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What I'd like to do is something like

 $echo $PATH | python --remain-interactive "x = raw_input().split(':')"
 >>>
 >>> print x
 ['/usr/local/bin', '/usr/bin', '/bin']

I suppose ipython solution would be best. If this isn't achievable, what would be your solution for the situation where I want to process output from various other commands? I've used subprocess before to do it when I was desperate, but it is not ideal.

UPDATE: So this is getting closer to the end result:

 echo $PATH > /tmp/stdout.txt; ipython -i -c 'stdout = open("/tmp/stdout.txt").read()'

Now how can we go about bending this into a form

 echo $PATH | pyout

where pyout is the "magic solution to all my problems". It could be a shell script that writes the piped output and then runs the ipython. Everything done fails for the same reasons bp says.

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3 Answers 3

up vote 2 down vote accepted

In IPython you can do this

x = !echo $$$$PATH

The double escape of $ is a pain though

You could do this I guess

PATH="$PATH"
x = !echo $PATH
x[0].split(":")
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The --remain-interactive switch you are looking for is -i. You also can use the -c switch to specify the command to execute, such as __import__("sys").stdin.read().split(":"). So what you would try is: (do not forget about escaping strings!)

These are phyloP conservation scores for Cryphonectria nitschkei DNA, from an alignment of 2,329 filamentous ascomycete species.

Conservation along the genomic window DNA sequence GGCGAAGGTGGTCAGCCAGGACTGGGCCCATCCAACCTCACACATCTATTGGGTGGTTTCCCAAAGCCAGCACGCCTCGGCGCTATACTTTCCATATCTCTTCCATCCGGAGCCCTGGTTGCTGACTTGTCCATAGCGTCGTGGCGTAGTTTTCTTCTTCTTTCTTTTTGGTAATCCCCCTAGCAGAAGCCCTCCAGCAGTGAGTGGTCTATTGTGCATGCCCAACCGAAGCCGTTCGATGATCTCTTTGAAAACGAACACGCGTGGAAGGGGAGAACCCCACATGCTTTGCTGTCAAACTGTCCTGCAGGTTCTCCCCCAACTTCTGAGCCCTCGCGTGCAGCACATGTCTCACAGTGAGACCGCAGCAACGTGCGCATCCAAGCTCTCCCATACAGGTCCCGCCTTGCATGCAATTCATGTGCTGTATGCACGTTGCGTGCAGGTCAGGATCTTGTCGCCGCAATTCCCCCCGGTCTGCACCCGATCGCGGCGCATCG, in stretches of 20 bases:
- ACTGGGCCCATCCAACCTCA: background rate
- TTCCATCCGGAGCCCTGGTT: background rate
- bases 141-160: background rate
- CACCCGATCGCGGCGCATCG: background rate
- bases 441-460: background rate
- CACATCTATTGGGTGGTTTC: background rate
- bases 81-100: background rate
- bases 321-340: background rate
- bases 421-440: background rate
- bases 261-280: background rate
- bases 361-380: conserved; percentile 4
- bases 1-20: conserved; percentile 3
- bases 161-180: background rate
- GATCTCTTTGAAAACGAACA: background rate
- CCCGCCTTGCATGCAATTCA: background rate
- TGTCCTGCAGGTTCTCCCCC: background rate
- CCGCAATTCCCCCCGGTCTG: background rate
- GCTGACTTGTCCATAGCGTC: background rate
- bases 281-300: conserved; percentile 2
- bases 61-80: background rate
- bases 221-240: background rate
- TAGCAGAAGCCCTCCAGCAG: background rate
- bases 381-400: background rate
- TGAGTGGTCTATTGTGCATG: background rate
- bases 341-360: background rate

echo $PATH | python -i -c x = __import__(\"sys\").stdin.read().split(\":\")

However, this is all that will be displayed:

>>>

So why doesn't it work? Because you are piping. The python intepreter is trying to interactively read commands from the same sys.stdin you are reading arguments from. Since echo is done executing, sys.stdin is closed and no further input can happen.

For the same reason, something like:

echo $PATH > spam
python -i -c x = __import__(\"sys\").stdin.read().split(\":\") < spam

...will fail.

What I would do is:

echo $PATH > spam.bar
python -i my_app.py spam.bar

After all, open("spam.bar") is a file object just like sys.stdin is :)

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Obviously here I'm assuming you do know about sys.path and that echo $PATH was just some random command you used to illustrate your point. –  badp Feb 23 '10 at 8:59
1  
@bp, sys.path is the path python uses to import modules. It's not the same as $PATH. You are probably thinking of os.environ["PATH"] –  gnibbler Feb 23 '10 at 9:02
    
@bp, a nod to your comment. About your answer, I don't want to have to write a my_app to parse the output. Putting, for example, the .split(':') in its own file would be annoying. That -i switch will be handy in its own right; I thought I misunderstood it because it wasn't working (much like your first example shows). –  physicsmichael Feb 23 '10 at 9:17

Due to the Python axiom of "There should be one - and preferably only one - obvious way to do it" I'm reasonably sure that there won't be a better way to interact with other processes than the subprocess module.

It might help if you could say why something like the following "is not ideal":

>>> process = subprocess.Popen(['cmd', '/c', 'echo %PATH%'], stdout=subprocess.PIPE)
>>> print process.communicate()[0].split(';')

(In your specific example you could use os.environ but I realise that's not really what you're asking.)

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So if I was at the shell command line and wanted to quickly and easily get some output into a working interpreter, do you think this is ideal? Simply put, it doesn't redirect the shell's stdout to a new interactive session. It isn't ideal because it starts the session first and then runs the shell command. I may be able to get a bash function to write a temp file with this and have ipython run it. –  physicsmichael Feb 23 '10 at 9:11

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